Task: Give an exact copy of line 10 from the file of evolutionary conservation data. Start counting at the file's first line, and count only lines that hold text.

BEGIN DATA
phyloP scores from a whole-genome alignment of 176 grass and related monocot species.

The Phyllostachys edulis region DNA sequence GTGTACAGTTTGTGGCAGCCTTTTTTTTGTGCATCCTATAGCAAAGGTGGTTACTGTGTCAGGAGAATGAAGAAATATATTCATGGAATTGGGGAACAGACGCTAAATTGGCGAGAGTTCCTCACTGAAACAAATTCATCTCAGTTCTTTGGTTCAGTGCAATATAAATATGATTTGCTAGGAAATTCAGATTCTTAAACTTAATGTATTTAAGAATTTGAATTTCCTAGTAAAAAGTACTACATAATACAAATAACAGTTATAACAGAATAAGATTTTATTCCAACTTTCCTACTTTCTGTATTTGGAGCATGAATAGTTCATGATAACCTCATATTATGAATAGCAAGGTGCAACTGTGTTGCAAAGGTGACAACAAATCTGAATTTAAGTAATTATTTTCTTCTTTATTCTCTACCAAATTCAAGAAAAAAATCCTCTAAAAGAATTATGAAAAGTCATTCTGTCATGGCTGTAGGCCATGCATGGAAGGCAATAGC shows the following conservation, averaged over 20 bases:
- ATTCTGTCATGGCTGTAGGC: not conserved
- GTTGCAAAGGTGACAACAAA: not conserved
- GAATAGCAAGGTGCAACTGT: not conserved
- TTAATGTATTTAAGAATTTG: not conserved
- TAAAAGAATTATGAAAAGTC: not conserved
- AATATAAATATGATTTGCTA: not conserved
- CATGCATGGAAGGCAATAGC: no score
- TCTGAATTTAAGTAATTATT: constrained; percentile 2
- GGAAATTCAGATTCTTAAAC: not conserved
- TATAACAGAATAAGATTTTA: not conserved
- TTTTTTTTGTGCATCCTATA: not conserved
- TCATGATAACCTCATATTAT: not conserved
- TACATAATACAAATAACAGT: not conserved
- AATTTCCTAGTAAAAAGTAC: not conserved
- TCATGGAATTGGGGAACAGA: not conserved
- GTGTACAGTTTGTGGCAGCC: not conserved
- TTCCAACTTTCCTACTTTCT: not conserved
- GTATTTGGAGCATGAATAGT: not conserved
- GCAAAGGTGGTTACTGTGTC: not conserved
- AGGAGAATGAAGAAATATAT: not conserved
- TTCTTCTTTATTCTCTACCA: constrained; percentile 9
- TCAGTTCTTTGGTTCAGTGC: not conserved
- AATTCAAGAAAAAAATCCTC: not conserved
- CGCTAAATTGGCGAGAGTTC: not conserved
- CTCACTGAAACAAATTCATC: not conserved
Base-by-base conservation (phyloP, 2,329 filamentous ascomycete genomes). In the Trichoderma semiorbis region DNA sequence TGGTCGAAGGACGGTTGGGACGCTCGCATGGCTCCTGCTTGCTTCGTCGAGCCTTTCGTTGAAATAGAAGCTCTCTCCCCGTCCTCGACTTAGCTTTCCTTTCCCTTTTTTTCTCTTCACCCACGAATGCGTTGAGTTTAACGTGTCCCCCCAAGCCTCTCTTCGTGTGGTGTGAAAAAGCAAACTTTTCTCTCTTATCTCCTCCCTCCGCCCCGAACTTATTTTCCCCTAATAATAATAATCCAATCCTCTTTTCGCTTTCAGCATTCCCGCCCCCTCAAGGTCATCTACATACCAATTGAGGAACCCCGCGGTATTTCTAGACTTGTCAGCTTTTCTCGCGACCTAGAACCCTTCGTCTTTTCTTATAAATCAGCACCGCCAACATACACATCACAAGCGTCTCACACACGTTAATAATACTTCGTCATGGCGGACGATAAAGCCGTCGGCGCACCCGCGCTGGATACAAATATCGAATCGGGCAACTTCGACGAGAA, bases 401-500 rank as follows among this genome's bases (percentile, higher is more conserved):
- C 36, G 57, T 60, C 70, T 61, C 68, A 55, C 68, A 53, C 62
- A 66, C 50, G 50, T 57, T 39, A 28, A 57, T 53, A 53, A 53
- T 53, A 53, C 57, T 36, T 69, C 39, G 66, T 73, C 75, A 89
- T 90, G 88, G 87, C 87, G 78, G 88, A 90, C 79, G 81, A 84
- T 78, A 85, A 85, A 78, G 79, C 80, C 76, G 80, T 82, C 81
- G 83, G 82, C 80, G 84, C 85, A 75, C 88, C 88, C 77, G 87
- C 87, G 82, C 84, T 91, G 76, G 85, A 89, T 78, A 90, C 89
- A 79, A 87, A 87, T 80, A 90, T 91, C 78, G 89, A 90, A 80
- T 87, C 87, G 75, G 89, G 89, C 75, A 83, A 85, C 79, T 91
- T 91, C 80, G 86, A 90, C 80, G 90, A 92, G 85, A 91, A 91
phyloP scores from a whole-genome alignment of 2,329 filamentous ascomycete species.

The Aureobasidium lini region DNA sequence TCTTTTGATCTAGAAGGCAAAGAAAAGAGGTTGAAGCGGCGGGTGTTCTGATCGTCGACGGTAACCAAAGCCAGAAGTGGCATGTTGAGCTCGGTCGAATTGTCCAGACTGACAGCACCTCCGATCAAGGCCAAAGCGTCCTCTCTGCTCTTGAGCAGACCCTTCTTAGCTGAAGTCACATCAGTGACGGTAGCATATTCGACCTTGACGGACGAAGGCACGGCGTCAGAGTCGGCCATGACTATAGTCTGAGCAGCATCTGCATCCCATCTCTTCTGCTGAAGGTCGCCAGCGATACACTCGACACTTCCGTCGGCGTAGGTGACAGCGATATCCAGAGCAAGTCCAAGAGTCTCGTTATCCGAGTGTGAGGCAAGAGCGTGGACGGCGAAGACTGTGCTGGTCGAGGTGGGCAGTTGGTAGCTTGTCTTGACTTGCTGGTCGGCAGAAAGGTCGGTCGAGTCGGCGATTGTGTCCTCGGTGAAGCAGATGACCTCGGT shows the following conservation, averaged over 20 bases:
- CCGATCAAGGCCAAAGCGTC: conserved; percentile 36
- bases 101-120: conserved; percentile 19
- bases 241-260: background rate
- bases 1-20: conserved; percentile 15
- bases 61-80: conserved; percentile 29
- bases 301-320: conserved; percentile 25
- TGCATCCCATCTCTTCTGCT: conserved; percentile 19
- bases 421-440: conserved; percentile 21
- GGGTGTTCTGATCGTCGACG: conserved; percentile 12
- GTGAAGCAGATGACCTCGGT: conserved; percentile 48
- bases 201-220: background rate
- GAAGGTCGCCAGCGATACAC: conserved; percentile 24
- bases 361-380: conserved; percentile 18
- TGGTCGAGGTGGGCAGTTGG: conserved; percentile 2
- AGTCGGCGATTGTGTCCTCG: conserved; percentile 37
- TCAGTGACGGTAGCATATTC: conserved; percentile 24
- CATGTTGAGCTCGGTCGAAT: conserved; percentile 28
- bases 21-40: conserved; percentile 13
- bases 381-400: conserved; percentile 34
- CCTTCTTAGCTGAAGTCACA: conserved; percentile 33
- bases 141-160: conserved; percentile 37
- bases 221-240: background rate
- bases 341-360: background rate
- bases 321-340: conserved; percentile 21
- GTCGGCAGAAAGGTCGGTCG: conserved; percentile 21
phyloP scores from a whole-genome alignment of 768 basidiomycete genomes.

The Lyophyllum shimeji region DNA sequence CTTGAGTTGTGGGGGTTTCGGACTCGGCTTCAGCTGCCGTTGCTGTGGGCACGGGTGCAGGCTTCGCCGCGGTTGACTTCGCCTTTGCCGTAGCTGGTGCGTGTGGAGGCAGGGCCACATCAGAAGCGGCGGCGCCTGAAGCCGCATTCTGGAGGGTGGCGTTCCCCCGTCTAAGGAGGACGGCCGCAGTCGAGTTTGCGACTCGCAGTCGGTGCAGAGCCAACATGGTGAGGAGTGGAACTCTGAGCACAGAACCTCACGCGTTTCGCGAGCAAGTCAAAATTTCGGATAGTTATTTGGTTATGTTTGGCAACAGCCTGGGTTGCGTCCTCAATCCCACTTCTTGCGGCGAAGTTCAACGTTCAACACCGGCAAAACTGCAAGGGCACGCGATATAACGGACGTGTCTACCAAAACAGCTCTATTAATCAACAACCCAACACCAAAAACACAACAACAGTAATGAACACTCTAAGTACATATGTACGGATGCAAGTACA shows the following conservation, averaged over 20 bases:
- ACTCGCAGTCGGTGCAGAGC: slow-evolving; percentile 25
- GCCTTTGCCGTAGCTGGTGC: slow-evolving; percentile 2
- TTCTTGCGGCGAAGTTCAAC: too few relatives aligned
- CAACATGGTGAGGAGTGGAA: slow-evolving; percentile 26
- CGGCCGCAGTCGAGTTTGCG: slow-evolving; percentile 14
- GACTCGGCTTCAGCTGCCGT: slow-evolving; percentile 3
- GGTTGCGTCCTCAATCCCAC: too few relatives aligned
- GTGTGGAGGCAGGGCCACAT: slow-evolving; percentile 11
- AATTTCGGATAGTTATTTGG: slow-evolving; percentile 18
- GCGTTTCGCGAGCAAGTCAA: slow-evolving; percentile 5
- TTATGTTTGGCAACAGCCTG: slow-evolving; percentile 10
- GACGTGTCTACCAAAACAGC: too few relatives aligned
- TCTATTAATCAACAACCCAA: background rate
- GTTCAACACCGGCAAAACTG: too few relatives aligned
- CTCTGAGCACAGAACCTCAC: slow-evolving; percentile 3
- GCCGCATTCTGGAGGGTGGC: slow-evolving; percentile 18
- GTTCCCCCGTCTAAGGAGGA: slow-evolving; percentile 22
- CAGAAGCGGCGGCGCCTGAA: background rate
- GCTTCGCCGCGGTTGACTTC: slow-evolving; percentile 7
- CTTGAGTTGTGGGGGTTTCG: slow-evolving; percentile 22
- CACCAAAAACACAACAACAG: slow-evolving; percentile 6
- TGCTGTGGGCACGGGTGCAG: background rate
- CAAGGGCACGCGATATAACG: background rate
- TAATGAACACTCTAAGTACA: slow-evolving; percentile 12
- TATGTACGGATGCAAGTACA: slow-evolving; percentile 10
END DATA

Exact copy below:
- TCTGAATTTAAGTAATTATT: constrained; percentile 2